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A lab grew a mini doppelgänger of someone's brain, and yes this is real life

By Elizabeth Rayne
Krang from Teenage Mutant Ninja Turtles

Imagine you donate a few of your cells to a neuroscience lab. You already know up front that the lab is going to reprogram those cells as neurons for dementia research that could potentially have an impact on millions of people. Then you find out some of those cells literally decided to take on a mind of their own.

This is what happened to science writer Philip Ball when he donated cells from his arm that ended up morphing into a genetic replica of his own brain right there in a Petri dish. The point of the experiment was to make such mini-brains to use as test subjects, but most of them were expected to (and did) die off pretty quickly. The one that unexpectedly endured gave Ball an existential headache. What does being human actually mean?

You can’t blame Ball for getting freaked out at seeing a part of himself staring back at him from a Petri dish, even if this organoid was only visible to the naked eye under a microscope. It’s pretty safe to say the brain-thing is not going to plot world domination tomorrow like Krang from Teenage Mutant Ninja Turtles, because it is missing sensory inputs and other functions necessary for a human brain to be a human brain. What Ball’s own neurons were really firing over was, now that we know such a thing is possible, what being human means in the realm of biology.

In a review of Ball’s new book, How to Grow a Human, recently published in Nature, Natalie Kofler explores what was really going on in Ball’s brain—both the one in his head and the one in the Petri dish.


“In exploring innovations that blur our concept of identity, rights and death, Ball forces us to ask how and why,” Kofler said. “To investigate those questions, we must expand our ethical frameworks.”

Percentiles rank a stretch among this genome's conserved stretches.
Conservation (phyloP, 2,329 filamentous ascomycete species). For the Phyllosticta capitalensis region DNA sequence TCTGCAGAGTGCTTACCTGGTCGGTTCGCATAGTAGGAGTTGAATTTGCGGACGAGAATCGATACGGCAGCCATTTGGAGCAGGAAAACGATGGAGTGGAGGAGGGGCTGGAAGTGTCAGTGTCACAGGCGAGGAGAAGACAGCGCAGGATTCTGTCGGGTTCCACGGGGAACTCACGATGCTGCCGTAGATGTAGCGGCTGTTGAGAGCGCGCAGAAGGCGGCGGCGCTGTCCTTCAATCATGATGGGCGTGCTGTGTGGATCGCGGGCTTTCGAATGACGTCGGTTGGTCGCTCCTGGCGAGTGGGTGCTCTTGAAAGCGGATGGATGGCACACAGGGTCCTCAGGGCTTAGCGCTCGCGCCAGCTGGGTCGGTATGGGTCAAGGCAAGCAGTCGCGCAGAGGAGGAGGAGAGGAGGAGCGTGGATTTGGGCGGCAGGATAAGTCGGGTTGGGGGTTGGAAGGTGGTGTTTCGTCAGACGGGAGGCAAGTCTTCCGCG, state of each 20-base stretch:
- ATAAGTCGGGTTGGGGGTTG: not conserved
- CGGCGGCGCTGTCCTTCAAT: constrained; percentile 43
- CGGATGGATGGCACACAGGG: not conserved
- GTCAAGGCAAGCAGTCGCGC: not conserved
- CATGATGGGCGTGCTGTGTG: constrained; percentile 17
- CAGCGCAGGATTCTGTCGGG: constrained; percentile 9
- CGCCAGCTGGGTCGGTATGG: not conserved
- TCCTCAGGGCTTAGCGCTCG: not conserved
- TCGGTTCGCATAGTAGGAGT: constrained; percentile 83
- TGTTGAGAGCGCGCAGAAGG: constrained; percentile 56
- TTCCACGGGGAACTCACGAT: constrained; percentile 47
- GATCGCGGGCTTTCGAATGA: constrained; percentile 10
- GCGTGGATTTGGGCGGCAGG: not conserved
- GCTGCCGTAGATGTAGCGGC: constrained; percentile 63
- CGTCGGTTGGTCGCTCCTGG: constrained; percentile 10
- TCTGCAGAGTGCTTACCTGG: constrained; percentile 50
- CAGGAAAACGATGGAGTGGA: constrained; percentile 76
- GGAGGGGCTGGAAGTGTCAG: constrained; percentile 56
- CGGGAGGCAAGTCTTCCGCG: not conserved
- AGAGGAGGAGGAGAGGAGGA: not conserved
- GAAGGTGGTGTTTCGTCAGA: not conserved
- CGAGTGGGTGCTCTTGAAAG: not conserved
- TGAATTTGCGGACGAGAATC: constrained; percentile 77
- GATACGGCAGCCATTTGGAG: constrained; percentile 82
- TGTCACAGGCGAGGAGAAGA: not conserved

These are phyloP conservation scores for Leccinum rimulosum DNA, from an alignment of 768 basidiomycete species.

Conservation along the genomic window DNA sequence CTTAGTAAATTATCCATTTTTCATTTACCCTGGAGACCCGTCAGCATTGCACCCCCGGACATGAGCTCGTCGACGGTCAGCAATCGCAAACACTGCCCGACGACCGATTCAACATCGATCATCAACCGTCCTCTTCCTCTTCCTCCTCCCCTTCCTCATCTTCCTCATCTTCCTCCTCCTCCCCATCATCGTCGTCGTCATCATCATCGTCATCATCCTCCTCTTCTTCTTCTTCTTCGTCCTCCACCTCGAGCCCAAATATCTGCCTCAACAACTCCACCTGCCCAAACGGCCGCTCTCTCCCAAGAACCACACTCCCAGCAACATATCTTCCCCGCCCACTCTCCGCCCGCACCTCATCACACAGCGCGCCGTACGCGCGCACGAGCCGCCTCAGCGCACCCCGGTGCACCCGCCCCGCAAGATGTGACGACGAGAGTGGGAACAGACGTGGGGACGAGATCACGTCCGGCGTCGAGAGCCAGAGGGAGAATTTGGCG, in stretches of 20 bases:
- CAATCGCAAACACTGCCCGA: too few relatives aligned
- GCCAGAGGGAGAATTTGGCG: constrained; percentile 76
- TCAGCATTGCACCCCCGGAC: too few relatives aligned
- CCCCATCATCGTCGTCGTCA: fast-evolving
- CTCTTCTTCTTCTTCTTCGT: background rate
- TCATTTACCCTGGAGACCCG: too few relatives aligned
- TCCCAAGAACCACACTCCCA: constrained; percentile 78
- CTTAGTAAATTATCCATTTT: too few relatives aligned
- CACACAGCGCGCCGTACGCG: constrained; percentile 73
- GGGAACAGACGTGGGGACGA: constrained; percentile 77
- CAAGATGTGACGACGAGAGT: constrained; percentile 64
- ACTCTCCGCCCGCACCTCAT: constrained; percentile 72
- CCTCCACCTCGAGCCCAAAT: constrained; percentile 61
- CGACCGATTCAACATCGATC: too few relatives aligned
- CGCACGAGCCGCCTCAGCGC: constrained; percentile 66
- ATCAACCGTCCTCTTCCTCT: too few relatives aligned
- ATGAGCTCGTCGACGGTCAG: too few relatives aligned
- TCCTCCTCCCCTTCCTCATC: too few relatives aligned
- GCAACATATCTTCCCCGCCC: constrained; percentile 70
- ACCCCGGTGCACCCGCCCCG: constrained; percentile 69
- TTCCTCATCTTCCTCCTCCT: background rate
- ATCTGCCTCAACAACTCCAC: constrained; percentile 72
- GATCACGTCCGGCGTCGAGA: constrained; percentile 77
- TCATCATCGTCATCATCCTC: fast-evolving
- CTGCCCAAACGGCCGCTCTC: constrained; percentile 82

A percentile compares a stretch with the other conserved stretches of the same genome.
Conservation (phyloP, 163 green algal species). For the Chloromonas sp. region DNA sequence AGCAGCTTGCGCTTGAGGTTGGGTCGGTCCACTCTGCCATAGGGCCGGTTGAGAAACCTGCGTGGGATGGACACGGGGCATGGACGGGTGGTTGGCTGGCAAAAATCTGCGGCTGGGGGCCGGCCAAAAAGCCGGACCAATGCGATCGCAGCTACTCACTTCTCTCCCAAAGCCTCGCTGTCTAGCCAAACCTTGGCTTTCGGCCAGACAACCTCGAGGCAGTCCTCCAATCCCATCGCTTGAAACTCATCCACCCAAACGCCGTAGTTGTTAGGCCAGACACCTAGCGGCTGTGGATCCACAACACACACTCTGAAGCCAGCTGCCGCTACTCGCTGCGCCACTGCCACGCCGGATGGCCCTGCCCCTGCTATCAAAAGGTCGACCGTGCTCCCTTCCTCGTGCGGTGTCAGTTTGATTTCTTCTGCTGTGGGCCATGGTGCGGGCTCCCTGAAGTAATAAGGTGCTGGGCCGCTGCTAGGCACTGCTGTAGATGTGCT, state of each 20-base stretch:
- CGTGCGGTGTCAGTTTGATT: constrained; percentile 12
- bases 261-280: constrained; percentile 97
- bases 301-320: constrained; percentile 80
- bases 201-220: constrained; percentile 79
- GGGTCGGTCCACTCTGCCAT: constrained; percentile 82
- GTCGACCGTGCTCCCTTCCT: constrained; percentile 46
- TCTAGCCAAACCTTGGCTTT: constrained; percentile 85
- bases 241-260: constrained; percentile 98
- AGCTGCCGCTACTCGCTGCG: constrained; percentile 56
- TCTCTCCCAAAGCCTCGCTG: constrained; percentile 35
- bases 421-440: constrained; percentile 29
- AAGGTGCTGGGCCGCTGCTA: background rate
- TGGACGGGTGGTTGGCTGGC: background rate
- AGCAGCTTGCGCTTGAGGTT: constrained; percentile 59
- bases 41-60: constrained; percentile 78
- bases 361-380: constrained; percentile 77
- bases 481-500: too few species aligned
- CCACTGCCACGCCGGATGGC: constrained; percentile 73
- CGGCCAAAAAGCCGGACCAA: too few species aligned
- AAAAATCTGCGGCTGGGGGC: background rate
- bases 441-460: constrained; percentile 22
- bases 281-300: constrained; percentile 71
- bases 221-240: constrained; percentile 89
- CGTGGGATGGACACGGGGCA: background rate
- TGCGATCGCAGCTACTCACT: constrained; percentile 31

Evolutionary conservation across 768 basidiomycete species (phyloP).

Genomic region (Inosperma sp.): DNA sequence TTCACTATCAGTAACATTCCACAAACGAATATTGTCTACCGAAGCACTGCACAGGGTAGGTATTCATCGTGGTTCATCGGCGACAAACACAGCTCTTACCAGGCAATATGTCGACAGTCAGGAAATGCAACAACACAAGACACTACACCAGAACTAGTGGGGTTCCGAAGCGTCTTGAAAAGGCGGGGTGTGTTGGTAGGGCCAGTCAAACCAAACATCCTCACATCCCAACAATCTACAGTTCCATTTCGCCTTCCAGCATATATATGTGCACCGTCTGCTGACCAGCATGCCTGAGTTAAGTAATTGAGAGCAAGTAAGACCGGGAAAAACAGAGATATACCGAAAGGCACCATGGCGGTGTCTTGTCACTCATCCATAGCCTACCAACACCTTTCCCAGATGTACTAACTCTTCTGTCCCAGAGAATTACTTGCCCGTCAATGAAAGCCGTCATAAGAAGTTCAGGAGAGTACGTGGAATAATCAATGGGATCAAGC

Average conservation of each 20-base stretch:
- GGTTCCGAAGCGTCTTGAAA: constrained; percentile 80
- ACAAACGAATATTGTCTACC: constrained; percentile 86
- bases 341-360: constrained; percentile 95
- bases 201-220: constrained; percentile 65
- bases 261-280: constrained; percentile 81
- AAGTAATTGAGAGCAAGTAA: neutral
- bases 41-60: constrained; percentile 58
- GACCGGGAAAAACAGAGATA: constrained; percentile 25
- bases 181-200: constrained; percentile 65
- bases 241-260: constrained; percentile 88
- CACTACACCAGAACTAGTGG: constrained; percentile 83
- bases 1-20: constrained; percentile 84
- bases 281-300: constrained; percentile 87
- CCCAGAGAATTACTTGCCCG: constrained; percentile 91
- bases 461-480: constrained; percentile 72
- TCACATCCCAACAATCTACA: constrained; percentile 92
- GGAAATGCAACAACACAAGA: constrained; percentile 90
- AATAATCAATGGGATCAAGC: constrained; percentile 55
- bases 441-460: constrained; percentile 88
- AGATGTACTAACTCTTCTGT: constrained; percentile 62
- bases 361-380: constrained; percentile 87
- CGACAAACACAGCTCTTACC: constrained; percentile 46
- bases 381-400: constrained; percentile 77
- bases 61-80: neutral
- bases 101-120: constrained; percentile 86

Ball fears we will plunge into a Brave New World or Gattaca scenario where inequality is defined by who gets to have their genes edited before birth and who has to rely on chance. No genetically engineered human being in Aldous Huxley’s iconic sci-fi novel had any say as to what rank they would be born into, since every single one was conceived in a Petri dish and grown in a jar. There was no advancement in your future, no miraculous rise to the upper echelon, because your abilities were only programmed to a certain extent.

Gattaca presents a scenario that might be even scarier. Being naturally conceived means you were either an accident or born into lower socioeconomic status, and the reason why really doesn't matter when having to compete with people who have had their genes edited to perfection. There are certain levels of intelligence and other abilities non-edited individuals cannot even dream of attaining. Of course, Ethan Hawke’s character finds a way around this, but could anyone if it actually happened?

Another question Ball brings up is the possibility of producing an organ that may actually be able not just to function but to feel things as a human organ does. He tends to view us as collections of cells, cities of microbiomes that could bring up serious ethical dilemmas if recreated and isolated in a cold, sterile lab.

For now, just be glad the brain didn’t grow tentacles like Krang and start figuring out how to take over the planet.

(via Futurism)

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